The following account of all the parish ministers of West Calder will be found very full of interest, not merely to the inhabitants of that parish, but to the public in general and to the student of Scottish history in particular. The year 1638 saw Prelacy abolished in Scotland and the Bishops scattered to the four winds. Presbyterianism Was again re-established to the great joy of the people, on the lines of the Second Covenant and the present Confession of Faith. Fearless, active, and determined to uphold and strengthen the church of their fathers, the General Assembly of the kirk proceeded to adapt itself to the genius and wants of the Scottish nation. It was an exciting time and a terrible ordeal. Party spirit and self interest ran high, and many excesses were committed on both sides from over zeal, or personal hatred. Amid all this the kirk steadily pursued her policy of revival and extension, and the year 1643 saw the building —amongst others—of West Calder Kirk, which received its first minister in 1645, quod sacra, and became a seperate parish in 1647, quod civilia. Being entirely parochial neither fairs, markets, nor burgh courts were granted to it. Although, Lord Tor-phichen afterwards secured these in his own right as recorded in chapter xxi. Fast days were, however, appointed to be held at least once a year, which made the communion the great annual festival of the kirk. The Preachings as they were called, commencing on the Thursday were continued on the Saturday, Sunday, and Monday, usually by various ministers. Sunday of course being the great and solemn day.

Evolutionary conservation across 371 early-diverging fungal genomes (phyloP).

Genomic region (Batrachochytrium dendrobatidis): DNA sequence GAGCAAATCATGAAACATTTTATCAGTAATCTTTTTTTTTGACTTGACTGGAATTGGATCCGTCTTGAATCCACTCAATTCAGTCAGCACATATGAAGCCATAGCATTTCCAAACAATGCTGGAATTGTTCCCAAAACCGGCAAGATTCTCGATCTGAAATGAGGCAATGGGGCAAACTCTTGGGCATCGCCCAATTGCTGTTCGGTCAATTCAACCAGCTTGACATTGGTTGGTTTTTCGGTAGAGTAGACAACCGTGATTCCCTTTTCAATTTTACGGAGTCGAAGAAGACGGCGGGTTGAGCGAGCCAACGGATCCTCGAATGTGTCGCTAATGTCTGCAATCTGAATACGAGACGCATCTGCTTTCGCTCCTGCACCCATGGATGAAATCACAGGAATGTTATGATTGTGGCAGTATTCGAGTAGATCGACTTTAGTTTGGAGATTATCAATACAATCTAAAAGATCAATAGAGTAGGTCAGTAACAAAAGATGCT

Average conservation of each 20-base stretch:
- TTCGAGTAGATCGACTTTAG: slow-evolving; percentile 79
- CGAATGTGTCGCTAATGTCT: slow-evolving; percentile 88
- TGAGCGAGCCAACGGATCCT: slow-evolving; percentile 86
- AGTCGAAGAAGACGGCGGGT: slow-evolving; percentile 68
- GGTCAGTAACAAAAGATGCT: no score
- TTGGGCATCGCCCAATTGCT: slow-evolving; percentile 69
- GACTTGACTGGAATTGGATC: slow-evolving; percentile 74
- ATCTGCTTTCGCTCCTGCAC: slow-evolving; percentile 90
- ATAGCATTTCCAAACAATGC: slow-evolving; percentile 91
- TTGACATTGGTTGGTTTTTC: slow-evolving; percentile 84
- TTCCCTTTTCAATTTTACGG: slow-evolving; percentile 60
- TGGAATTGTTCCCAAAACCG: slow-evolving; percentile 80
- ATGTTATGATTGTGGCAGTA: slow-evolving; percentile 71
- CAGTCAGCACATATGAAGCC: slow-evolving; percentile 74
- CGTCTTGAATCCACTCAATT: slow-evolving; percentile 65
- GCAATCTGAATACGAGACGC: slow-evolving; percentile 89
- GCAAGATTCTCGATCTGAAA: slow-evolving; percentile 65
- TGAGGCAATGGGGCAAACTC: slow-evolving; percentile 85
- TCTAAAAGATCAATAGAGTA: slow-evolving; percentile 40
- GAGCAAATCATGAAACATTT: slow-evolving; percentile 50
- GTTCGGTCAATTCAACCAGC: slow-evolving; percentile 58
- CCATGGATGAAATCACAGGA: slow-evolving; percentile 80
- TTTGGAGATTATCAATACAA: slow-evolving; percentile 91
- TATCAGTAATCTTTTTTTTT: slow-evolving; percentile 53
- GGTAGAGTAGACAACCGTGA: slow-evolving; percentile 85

1645. Patrick Sheills, A.M.